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Growing into our authentic self

Individuation, Carl Jung suggested, is the alchemical ‘Great Work’ of the second half of life, and it’s the process by which we grow into own most authentic self as we journey into elderhood. When we’re younger, we’re guided by norms that are imposed by family and society, striving to become what is expected of us; the result is the development of what Jung called the persona: the mask which we present to the world. But the persona rarely reflects our true self, because over the years we compromise, we adapt; we pretend to be something that we’re not – and along the way, in some fashion or other, we begin to betray our authentic nature. The process of individuation, then, is the process by which we begin to understand, in the second half of our lives, that the way we’ve been living is not the way that we need to live now – that we need to change, in order to live in a manner that is more aligned with our passions and our longings, with our ‘calling’, and that unique gift which each of us has to offer the world.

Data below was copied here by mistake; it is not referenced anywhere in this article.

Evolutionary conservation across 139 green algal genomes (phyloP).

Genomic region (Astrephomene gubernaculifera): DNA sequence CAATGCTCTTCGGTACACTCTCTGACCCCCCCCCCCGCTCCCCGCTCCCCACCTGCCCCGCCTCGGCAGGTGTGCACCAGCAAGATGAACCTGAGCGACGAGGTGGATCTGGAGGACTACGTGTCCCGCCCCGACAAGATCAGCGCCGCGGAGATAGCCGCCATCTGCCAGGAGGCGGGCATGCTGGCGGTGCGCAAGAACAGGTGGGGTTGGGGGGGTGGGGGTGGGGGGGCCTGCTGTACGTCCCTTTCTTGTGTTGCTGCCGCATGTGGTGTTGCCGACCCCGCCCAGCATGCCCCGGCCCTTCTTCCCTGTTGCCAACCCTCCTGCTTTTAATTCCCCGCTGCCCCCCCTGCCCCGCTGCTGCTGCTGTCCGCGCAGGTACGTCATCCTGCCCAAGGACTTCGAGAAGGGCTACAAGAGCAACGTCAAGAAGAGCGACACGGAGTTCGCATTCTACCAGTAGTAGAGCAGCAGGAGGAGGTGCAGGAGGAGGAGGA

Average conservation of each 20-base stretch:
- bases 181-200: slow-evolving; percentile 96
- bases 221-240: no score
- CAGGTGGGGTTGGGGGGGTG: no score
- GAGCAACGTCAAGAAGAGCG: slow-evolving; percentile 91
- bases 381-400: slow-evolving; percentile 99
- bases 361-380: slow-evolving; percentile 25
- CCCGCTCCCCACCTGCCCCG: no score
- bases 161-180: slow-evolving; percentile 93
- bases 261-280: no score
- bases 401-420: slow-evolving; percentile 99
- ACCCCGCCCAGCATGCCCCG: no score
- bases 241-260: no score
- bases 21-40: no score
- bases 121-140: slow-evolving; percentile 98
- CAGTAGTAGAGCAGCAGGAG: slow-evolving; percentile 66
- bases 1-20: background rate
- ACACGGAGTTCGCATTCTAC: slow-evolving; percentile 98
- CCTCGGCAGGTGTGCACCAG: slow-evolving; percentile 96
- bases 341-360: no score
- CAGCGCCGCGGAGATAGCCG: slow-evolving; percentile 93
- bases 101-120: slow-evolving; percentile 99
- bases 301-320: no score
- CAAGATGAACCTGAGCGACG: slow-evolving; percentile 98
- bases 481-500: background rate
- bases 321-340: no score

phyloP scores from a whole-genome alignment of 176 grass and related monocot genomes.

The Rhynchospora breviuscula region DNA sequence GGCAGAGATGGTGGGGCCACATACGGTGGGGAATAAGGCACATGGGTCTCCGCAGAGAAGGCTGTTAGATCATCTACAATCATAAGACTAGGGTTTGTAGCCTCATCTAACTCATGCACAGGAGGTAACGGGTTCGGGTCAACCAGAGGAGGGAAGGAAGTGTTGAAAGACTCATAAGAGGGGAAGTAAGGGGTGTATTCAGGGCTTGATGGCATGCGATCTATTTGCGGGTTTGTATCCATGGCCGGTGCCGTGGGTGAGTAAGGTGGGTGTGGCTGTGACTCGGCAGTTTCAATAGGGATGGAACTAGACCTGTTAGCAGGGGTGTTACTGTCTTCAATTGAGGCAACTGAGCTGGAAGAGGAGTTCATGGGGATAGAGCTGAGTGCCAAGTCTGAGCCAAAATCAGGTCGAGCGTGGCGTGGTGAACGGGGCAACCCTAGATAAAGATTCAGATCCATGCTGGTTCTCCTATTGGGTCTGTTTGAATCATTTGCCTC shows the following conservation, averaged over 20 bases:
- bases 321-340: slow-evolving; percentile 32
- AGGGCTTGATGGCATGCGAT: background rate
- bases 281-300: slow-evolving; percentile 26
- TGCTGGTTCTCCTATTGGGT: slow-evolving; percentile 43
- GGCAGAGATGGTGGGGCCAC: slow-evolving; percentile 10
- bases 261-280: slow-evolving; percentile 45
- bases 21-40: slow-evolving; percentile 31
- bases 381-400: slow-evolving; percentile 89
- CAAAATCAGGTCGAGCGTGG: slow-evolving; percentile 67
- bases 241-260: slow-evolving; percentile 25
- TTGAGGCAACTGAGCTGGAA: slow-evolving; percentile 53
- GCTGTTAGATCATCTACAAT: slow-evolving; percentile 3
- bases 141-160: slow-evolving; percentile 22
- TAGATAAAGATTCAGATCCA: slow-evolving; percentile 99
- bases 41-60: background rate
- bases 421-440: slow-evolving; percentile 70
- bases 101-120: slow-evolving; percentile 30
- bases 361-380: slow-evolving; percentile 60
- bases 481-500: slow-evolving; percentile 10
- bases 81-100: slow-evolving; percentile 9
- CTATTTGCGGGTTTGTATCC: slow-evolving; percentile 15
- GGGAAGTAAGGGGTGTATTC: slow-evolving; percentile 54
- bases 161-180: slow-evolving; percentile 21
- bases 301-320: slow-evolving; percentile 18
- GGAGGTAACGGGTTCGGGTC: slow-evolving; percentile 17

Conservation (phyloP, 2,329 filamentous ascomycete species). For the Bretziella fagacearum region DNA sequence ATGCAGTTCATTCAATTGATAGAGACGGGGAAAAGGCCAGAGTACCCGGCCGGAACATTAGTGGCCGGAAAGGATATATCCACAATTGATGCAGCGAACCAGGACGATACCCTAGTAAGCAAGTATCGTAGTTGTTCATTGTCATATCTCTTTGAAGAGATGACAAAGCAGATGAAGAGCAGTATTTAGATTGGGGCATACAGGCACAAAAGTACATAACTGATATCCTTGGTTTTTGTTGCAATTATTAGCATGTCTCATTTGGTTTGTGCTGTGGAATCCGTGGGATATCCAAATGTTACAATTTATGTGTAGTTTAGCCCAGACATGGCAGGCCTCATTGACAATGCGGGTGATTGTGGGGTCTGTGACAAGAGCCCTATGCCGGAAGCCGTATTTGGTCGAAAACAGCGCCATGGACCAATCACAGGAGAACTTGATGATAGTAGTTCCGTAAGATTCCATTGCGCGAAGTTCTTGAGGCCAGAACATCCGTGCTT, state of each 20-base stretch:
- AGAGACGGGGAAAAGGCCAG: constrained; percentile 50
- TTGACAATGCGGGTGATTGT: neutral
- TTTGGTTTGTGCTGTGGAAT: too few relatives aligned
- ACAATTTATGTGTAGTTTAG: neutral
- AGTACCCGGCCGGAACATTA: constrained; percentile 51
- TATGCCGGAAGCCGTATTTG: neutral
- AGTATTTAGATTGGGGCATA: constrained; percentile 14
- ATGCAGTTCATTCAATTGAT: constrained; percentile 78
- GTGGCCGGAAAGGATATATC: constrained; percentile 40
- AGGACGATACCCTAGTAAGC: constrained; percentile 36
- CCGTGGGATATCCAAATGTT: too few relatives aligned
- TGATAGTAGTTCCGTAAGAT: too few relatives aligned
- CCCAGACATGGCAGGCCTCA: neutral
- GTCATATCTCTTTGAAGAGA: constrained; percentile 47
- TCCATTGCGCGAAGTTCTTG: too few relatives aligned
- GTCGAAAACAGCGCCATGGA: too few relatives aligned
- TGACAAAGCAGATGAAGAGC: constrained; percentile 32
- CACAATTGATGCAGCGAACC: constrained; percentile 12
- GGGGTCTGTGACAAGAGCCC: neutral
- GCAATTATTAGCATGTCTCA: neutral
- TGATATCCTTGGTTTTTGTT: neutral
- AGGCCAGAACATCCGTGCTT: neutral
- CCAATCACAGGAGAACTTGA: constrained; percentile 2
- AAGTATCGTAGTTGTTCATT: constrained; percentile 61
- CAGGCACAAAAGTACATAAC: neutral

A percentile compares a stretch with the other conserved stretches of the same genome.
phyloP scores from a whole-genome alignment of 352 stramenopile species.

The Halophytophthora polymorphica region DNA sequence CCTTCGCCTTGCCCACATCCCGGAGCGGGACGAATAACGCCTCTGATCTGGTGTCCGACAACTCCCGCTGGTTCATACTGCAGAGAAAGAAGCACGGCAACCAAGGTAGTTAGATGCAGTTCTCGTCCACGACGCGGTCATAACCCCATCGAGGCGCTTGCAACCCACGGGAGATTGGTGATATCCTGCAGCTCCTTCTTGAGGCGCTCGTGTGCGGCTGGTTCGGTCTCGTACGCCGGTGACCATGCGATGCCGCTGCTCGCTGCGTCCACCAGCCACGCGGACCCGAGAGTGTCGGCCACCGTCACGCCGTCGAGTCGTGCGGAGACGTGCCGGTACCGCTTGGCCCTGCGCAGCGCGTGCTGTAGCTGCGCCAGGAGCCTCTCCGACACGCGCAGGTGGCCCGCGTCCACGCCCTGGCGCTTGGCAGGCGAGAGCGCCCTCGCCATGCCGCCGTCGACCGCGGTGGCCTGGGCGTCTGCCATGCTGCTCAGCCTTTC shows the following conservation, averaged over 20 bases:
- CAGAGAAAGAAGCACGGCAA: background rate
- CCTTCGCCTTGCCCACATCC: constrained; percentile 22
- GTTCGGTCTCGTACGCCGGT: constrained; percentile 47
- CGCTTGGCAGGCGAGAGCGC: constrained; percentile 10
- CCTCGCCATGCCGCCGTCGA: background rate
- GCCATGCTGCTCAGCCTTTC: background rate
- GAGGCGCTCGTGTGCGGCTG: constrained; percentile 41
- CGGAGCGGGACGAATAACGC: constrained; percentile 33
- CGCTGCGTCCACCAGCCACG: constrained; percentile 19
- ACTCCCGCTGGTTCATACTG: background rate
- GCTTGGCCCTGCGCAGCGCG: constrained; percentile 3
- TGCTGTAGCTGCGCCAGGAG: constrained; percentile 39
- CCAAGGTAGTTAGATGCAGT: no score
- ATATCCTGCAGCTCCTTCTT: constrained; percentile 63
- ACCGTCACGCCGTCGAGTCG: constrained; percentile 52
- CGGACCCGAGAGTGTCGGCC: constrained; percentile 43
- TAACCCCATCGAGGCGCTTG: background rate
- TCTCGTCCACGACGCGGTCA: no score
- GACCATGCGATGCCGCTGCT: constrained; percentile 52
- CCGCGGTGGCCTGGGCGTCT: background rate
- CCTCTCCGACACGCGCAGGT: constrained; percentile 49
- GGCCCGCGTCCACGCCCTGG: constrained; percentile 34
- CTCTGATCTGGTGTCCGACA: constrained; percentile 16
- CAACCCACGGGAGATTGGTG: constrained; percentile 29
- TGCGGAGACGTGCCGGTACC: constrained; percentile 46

And so the purpose of the second half of our lives is to grow into the person that we were always meant to become. Jung believed that ageing fulfilled a necessary function, saying: ‘A human being would certainly not grow to be seventy or eighty years old if this longevity had no meaning for the species. The afternoon of human life must also have a significance of its own …’

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